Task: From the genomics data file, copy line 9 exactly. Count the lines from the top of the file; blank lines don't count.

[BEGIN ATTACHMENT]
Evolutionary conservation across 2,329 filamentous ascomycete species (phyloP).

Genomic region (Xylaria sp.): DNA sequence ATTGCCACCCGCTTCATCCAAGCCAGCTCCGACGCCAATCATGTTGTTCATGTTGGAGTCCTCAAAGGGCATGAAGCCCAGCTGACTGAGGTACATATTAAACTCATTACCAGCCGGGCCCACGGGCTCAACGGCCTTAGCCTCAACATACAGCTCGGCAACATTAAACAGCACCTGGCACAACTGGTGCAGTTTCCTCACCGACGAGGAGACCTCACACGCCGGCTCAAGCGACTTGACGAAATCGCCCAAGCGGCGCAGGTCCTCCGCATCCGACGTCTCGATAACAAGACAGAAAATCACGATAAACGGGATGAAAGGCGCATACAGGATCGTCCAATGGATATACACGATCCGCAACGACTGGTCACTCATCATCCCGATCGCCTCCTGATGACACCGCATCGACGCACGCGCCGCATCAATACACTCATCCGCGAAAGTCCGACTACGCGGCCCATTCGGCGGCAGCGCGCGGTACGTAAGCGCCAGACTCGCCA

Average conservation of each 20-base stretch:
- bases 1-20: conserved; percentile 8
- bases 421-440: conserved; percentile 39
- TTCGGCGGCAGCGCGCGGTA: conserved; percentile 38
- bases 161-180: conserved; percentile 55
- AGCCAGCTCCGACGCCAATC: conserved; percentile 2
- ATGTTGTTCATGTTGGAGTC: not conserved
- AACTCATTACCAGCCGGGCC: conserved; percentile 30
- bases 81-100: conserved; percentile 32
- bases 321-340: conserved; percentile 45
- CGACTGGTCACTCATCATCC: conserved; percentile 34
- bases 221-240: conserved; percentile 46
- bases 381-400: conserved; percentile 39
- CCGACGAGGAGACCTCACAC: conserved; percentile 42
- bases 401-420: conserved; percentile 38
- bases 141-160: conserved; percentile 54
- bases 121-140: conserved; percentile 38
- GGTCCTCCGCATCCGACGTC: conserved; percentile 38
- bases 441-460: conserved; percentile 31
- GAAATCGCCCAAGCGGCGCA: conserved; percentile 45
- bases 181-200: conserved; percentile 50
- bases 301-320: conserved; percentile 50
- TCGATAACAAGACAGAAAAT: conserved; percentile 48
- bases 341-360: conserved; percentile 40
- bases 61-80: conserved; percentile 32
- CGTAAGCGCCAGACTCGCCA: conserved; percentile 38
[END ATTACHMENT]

- ATGTTGTTCATGTTGGAGTC: not conserved